By Daniel J. Hoag


The 83rd Academy Awards are upon us, so take a look at these five ace actresses competing for gold in the Haiku Review’s Oscar Spotlight focusing on the category of Best Actress in a Leading Role.


Annette Bening, The Kids Are All Right
For her fourth Oscar nomination, Annette Bening brought the proverbial thunder as Nic, the hard-working, hard-drinking head-of-house at the center of this domestic dramedy.  Already dealing with marital friction as a result of her wife’s decidedly unfocused career ambitions, Nic’s life is thrown into further disarray when her two children seek out their sperm-donor father and introduce him into their family life.  Distrust, jealousy, and unfaithfulness soon follow, forcing Nic to rescue herself from an emotional breakdown and put her family back together.  Bening plays her rollercoaster range of emotions with ease, winning over audiences and Oscar voters alike.  In a film full of great performances, Bening blows them all out of the water.


Nicole Kidman, Rabbit Hole
As Becca Corbett, a woman whose life has been destroyed after the accidental death of her young son, Nicole Kidman turns hopelessness and misery into something of a symphony.  It’s to her credit that Kidman manages to make such weighty material eminently watchable, tempering moments of sheer desperation with elements of quiet beauty.  And despite the Oscar she already has for The Hours, it’s highly possible that Rabbit Hole may just be her finest performance to date.



Jennifer Lawrence, Winter’s Bone
It doesn’t take more than a few minutes of watching Winter’s Bone to figure out that Jennifer Lawrence deserves her Oscar nomination.  She plays Ree, a teenager living deep in the Ozark wilderness, impoverished and struggling to feed her two younger siblings while caring for her mentally disturbed mother.  Her mostly absent father is out on bail, and when he doesn’t turn up for his court appointment, the sheriff warns Ree that their house was placed as collateral and they’ll lose it if he doesn’t return promptly.  Determined not to let her siblings become homeless, Ree sets out to find him, confronting hostile neighbors and untrustworthy family members, many of whom are determined to protect a widespread criminal underbelly.  Watching Ree try to hold her family together, you’ll feel like she’s been doing it for several lifetimes; watching the 20-year-old Lawrence act, you’ll think the same thing.


Natalie Portman, Black Swan
Natalie Portman has been electrifying audiences ever since her performance as Mathilda, the 12-year-old girl under the care of an assassin, in 1994’s The Professional.  Since then, she’s starred in a wide range of films, from beloved indies (Garden State) to major franchises (the Star Wars prequels).  But with Black Swan, Portman finally gets a movie that is undeniably, unequivocally hers.  As Nina Sayers, the obsessive prima ballerina striving for perfection as the star of her company’s production of Swan Lake, Portman owns every second of the film, and audiences are hung on her every emotional turn.  She makes psychological breakdowns look effortless (and thanks to a well-publicized onscreen kissfest with her costar Mila Kunis, she makes them look sexy as well).  Nina Sayers may or may not have achieved perfection, but Natalie Portman sure did.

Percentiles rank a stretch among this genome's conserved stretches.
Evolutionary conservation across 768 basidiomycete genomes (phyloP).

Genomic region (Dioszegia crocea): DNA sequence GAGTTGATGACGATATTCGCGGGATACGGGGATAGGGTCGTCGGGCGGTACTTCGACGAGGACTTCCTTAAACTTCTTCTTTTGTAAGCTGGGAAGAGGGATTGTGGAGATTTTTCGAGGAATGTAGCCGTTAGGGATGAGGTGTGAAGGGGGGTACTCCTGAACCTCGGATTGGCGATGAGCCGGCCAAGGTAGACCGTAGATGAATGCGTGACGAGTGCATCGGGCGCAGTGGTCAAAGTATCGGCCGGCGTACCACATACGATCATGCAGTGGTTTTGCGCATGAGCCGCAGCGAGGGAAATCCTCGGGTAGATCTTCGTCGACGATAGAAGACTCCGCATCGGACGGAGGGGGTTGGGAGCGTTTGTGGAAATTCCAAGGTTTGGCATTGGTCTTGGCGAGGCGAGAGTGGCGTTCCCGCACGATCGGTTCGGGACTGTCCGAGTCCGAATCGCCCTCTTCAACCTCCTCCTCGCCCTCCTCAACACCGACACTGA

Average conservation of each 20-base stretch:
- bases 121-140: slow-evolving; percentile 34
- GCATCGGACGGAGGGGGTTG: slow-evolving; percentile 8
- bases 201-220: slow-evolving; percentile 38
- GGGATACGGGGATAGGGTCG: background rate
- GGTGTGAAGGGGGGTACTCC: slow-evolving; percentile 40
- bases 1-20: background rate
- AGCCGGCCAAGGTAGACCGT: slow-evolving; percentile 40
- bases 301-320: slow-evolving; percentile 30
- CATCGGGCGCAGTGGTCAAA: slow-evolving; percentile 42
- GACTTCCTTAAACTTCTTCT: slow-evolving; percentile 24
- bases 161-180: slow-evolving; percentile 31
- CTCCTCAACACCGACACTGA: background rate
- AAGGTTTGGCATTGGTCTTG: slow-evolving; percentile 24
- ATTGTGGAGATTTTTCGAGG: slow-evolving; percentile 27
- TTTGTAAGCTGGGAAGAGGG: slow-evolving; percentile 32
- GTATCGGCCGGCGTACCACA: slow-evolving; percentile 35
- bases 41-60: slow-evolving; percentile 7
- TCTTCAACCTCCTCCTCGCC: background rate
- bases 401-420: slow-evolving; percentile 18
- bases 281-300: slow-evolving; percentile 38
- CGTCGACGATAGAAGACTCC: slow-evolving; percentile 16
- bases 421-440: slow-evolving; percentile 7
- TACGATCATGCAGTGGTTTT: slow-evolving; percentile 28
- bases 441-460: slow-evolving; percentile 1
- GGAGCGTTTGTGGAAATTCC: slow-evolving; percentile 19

Michelle Williams, Blue Valentine
In the heartbreaking break-up film Blue Valentine, Michelle Williams plays Cindy, and we watch helplessly as she falls in and out of love with Dean, played by the should-have-been-nominated Ryan Gosling.  Together, these two make love and war, and it’s one of the grittiest, most realist portrayals of marital crumbling you’re likely to ever see put to film.  Williams gives such a lived-in performance of a woman at two distinct periods of life: reckless college girl, trapped in an unhealthy relationship, vulnerable to the charms of a ruggedly handsome stranger; and later, wife and mother, beleaguered by the strains of child-rearing and a husband who hasn’t quite matured or discovered any sort of ambition for his life.  Cindy may have fallen out of love, but our love for Williams will never die.


Who deserves to win?  While Annette Bening’s performance is more than all right, it’s Natalie Portman who deserves to dance off with the gold.




c2011

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